The parish church dedicated to Saint Stephen sits atop a promontory overlooking the lower Rhine valley. It has been here almost as long as civilisation has existed in the region and has always occupied this strategic position, whether during the Celtic or Roman epoch. A Roman god (Vulcan) found on this spot can still be seen in a niche on the outer wall of the northern chapel.
Seltz, like the rest of Alsace, was then part of the Holy Roman Germanic Empire and enjoyed the special status of the abbey founded by the Empress Adelaide in the 10th century. This church replaced the original one, built on the plain on the banks of the Sauer, which was swept away by flooding. It was during that period, in 1357 to be precise, that the emperor elevated Seltz to the level of Imperial City.
On 18 April 1674, the King's dragoons burned Seltz to the ground, including the church. However, the outer walls, which remained standing, helped with its restoration in 1683.
The Jesuits ended up the winning side: in November 1684, Seltz church was handed back to the Catholic faith.
A new pulpit and a high altar in the Baroque style were installed towards 1709. And a new bell tower was erected against the northern side aisle outside the nave. It was topped with an onion-shaped roof typical of the times.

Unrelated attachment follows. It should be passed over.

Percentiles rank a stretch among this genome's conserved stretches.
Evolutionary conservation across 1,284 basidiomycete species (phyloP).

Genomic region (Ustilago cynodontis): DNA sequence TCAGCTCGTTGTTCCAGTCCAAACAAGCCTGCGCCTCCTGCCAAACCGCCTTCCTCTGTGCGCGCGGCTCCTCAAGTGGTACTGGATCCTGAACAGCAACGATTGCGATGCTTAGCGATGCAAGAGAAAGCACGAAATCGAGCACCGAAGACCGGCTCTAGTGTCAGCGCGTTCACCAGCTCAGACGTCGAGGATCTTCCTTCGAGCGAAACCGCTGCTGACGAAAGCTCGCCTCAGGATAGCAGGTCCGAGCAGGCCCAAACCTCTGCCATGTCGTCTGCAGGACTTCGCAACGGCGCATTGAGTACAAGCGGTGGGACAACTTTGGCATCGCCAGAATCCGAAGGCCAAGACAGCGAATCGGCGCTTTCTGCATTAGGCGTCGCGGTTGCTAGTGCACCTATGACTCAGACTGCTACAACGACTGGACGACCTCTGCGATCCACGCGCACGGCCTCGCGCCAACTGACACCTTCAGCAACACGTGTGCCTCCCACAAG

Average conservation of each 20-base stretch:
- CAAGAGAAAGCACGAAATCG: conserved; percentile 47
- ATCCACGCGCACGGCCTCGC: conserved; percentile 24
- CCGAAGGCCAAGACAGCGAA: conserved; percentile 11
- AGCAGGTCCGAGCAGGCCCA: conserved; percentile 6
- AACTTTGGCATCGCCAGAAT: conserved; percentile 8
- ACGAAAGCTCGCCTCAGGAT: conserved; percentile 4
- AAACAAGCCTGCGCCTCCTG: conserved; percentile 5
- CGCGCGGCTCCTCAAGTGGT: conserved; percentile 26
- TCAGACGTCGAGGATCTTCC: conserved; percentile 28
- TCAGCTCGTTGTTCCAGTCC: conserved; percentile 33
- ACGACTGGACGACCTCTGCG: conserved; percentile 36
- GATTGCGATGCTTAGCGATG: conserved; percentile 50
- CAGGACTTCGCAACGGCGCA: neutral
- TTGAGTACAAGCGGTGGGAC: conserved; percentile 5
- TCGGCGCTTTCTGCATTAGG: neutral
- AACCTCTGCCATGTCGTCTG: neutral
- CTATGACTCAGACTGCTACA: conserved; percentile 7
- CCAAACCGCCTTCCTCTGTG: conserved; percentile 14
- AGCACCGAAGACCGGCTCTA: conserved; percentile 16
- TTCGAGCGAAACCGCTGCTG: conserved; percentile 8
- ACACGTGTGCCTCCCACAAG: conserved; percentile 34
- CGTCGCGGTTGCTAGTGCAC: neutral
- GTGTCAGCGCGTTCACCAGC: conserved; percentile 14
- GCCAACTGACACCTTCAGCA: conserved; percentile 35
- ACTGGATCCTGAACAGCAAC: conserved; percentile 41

In 1898, it was pulled down again and replaced by bell tower in the Neo-Gothic style placed in the central line of the nave, which was extended by one bay. From its 62 metres, the bell tower dominated the town and the surrounding landscape.
The height of the bell tower was its downfall, however. On 28 May 1940, a shell fired by the Germany army caused it to collapse on to the nave and resulted in a violent conflagration. The roofs of the nave and the side aisles, the organs and the pulpit were completely destroyed by fire. Fortunately, the fire stopped before the side altars, sparing them and the choir. But only a building in ruins remained…
The people of Seltz quickly set about building a temporary place of worship close to the present day bridge over the Seltzbach. That building was in turn damaged by shell fire, but would be quickly restored. A temporary building that would nonetheless last for nearly 20 years.
Rebuilding work began in 1953.
On 21 June 1964, the church was finally consecrated. In September 1968, Schwenkedel installed a new organ. It replaced the one built by Stiehr-Mockers (famous organ makers from Seltz), which had been destroyed in 1940.
On 9 March 2006, the DRAC (Regional Directorate for Arts and Culture) added the entire building to the list of historic monuments.